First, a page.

Monday, April 02, 2007

Episode #26 Outdoor News, Turkey Tips, and More!

Joe has a busy week! The HSUS is at it again in Michigan, and turkey season is just around the corner. This weeks Tip of the Day will get you ready!
Click Here to Listen!

This weeks links:
Shotgun vs Rifle in the deer woods.
Michigan battle part two! turkey calls.


Tim4Trout said...


The shotgun / rifle thing is either BS, improperly calculated arithmetic, or likely IMO both.

On your broadcast you read the claim that a shotgun slug shot level from 3 ft. above the ground would travel .99 miles. ( Yeah I know )

Here is why IMO I believe it is BS

1 mile = 1760 yards.

If a slug, shot level, drops 2 inches at 100 yards and 2 inches for each 100 yards distance traveled, when it has traveled 1700 yards it will have dropped 34 inches. In this case it would travel appx. one mile before striking the ground.

Only one problem. As distance increases the rate of drop increases. Thus a slug that might drop 2 inches in the first 100 yards may drop as much as 7 inches at 200 yards and at 300 yards that rate would be increased even greater. Thus the laws of physics would dictate that there is no way a shotgun slug shot level from 3 ft can reach a distance of 1 mile.

Anonymous said...

It was nice to hear something from Pennsylvania this week!! Haha. I think that there wouldn't be as much of a problem if people would learn how to handle rifles responsibly...geez.

Joe Duckworth said...

Lets try the math.... you may be right.
The amount of time it takes for gravity to pull "down" a slug can be determined by simply dropping it from 3 feet. There is no difference between a moving object or stationary object. The rate of drop only increases at a distance because the amount of time gravity is effecting the slug has increased, accelerating the fall.
Anyway, this gives us the amount of time it can stay airborne on a flat earth.
Now, some of the slugs have an advertised muzzle velocity of over 2500 feet per second. Maybe we say 1700 to be on the safe side.
A mile is 5280 feet. That means it would have to stay airborne 3.07 seconds, and have no air friction slowing it, and again on a flat earth. We give the slug an extra 8" benefit of the doubt for curvature of the earth in one mile.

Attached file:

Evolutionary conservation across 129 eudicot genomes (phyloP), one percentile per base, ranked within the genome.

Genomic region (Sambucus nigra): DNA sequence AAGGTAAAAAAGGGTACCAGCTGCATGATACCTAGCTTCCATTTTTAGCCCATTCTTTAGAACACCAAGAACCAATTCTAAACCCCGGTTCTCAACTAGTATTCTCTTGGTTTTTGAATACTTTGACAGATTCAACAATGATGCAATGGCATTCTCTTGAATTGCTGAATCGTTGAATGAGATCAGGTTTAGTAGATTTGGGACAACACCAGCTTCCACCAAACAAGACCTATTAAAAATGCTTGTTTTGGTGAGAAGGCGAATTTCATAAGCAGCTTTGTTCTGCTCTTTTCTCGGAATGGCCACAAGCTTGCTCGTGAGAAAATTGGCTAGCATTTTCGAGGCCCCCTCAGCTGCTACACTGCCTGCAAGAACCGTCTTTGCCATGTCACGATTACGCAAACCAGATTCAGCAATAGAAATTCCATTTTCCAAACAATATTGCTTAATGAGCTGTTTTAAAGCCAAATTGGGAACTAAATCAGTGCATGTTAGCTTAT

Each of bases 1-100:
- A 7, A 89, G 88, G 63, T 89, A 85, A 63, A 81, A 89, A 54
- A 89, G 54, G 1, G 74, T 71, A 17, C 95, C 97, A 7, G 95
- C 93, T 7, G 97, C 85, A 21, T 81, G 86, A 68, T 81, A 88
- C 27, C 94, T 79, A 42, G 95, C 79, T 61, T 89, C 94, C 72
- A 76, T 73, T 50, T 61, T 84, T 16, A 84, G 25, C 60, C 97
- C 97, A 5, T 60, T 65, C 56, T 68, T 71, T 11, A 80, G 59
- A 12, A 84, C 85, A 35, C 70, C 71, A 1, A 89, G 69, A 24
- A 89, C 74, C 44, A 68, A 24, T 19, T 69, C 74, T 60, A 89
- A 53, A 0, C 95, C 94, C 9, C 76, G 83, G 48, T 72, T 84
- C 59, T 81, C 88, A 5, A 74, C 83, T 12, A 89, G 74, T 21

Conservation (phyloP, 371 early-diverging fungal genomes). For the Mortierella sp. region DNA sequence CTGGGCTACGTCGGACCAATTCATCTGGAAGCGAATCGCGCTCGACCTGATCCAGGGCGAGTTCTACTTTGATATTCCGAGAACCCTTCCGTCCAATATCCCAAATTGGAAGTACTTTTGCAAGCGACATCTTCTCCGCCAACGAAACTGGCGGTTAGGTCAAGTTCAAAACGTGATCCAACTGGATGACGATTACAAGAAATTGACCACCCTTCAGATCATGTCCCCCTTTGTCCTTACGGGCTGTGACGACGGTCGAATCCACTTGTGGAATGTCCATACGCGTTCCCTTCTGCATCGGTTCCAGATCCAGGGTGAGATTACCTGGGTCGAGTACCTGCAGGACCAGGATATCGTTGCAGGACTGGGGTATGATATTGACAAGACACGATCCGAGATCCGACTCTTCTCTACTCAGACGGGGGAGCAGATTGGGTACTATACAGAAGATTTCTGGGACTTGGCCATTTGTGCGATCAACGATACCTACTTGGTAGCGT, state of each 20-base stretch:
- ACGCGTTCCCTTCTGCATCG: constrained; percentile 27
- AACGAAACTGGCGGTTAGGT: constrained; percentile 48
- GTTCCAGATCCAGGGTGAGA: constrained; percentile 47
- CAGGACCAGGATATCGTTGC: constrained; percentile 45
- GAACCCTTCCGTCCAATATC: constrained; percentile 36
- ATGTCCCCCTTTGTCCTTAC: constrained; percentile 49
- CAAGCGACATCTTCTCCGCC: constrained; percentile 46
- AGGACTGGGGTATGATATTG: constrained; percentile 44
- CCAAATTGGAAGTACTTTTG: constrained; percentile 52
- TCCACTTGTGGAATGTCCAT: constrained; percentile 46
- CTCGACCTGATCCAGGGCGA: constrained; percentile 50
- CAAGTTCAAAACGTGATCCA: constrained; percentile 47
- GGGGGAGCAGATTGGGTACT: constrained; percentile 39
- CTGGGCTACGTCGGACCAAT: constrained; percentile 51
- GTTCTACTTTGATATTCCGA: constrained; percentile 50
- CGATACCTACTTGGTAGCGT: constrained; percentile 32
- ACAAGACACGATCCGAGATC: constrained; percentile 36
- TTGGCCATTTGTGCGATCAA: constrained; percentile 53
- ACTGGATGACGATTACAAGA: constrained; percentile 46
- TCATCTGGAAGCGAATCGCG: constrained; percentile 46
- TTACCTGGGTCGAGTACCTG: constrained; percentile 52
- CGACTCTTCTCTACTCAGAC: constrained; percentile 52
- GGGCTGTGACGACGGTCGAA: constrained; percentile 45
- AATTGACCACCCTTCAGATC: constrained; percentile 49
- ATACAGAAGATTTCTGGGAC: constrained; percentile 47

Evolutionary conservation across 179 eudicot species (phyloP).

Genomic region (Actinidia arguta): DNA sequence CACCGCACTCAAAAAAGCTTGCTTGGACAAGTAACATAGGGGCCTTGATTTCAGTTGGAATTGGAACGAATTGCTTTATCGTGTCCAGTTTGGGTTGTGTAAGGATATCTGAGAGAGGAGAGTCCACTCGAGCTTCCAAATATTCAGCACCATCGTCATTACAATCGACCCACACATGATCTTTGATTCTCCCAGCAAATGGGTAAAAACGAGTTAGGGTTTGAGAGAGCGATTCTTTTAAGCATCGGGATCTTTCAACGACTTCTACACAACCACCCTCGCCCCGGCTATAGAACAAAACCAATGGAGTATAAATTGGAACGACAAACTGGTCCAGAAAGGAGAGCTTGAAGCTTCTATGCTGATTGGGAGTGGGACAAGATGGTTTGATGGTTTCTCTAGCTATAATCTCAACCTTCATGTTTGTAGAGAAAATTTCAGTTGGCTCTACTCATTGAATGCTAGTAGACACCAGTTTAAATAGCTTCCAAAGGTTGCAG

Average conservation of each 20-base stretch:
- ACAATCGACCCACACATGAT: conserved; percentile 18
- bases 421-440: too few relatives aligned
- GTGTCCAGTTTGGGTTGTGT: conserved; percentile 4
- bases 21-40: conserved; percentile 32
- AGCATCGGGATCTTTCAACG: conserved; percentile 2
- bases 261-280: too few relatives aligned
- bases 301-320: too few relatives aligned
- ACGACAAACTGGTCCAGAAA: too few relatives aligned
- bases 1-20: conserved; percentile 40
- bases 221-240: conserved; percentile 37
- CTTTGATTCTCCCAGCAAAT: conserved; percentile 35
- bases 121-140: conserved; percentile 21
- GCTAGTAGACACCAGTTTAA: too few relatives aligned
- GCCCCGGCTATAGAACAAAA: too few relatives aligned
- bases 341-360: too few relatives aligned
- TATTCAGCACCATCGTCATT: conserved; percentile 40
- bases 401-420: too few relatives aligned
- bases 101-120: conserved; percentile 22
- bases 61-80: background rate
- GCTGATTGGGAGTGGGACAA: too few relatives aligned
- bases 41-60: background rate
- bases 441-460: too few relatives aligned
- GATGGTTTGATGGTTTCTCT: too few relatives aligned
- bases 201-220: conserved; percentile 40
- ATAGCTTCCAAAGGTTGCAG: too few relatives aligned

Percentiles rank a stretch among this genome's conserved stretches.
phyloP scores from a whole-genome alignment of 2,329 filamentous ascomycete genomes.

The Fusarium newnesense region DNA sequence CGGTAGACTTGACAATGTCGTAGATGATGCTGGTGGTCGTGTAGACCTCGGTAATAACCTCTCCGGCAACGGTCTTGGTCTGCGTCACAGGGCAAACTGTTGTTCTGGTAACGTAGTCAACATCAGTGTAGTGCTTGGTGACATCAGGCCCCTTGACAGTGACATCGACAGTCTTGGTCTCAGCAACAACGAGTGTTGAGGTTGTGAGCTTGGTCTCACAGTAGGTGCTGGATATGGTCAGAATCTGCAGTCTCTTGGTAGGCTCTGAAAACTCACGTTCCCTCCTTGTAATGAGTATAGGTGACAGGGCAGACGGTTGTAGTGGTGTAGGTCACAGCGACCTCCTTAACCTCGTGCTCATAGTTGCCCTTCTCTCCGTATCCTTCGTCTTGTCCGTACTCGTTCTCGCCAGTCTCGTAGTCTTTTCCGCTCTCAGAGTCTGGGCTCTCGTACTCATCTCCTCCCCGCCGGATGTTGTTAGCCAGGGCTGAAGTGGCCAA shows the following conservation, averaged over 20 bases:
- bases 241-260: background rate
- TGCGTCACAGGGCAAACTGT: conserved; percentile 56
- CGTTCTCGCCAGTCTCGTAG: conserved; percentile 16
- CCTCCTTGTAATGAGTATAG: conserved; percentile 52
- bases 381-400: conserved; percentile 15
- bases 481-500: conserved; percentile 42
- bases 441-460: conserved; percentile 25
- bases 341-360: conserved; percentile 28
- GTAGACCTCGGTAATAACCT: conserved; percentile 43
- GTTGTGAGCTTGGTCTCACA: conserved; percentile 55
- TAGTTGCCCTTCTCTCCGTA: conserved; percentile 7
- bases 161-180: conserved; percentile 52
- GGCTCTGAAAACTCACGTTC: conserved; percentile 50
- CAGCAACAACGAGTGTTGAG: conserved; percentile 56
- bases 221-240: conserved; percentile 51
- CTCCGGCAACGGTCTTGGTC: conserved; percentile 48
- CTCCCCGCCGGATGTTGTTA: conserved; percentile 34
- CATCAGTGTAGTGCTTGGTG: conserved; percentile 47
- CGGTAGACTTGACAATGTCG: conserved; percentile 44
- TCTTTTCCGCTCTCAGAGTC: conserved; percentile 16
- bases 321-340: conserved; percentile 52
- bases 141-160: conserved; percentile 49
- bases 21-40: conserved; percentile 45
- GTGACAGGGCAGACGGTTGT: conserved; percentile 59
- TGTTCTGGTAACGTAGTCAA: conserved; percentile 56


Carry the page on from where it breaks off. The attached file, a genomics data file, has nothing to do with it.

There is no way a 12 ga slug can travel one mile when fired level at anything less than about 15 feet in the air.
Good call as usual, Tim.

Joe Duckworth said...

Here is a clarification from the author of the story that describes this report:


First of all, let me say that I enjoy your show. I listen to the podcast now and then while I am commuting, and it makes the time fly! Keep up the good work.

Secondly, let me say that I believe there is a great deal of confusion out there about exactly what this report says and what it doesn’t say. I really suggest you get a copy of the full report and look it over before you make any judgments. You can find an electronic copy of the report by visiting the Pennsylvania Legislative Budget and Finance Committee Web site at Once you get to the home page, click on “What’s New?” and you will see the link for a PDF version of the report.

Specifically, in reference to the scenario you mention in your e-mail, the report does NOT claim that a shotgun slug could travel more than a mile before striking the earth when fired at a zero degree elevation three feet off the ground. In fact, if you look at the report on page 38, it says that the slug will travel just 840 feet before hitting the ground. The .30-06 rifle bullet, meanwhile, would travel a longer distance under the same circumstances, going 1,408 feet before hitting the ground. Page 39 of the report has a graphic illustrating this point.

However, according to the report, the TOTAL DISTANCE, INCLUDING RICOCHETS, traveled by the slug could be 5,205 feet for the slug and 4,835 feet for the rifle bullet. So, when you factor in the ricochet potential of the two projectiles, and then add the original distance from muzzle to first impact with the earth, it is possible that a shotgun slug could travel farther than a rifle bullet – IN A GIVEN SITUATION.

Now, that does not mean a slug has a longer maximum range than a rifle bullet, nor does it mean that shotgun slugs are inherently LESS SAFE than rifle bullets. The report doesn’t claim that either. It merely says that, UNDER TYPICAL HUNTING SCENARIOS, a shotgun slug may not be any safer than a rifle bullet. And, if regulation makers are basing their assumptions solely on the maximum range of the projectiles, without factoring in their ballistic tendencies regarding ricochets, then people may be fooling themselves into thinking they are addressing a safety issue when in fact there may be no substantive increase in overall public safety. Interestingly, the report did conclude that a muzzleloader bullet will travel less distance than either a shotgun slug or rifle bullet under all the scenarios tested, and, as such, may be a safer weapon than both of them.

Now, admittedly, I am not a ballistics expert. However, I would encourage you to read the full report and perhaps give a copy to a bona fide ballistics expert for analysis before you discuss it with you listeners.

Also, I would be more than happy to join you as a guest on your show, along with the author of this report, if you can get him, to discuss the issue. Thanks so much for your interest, and I hope this message has helped to clarify some things.


Christian Berg

Outdoor Writer

The Morning Call

So I guess we were wrong about this, in so far as we missed the ricochet part!

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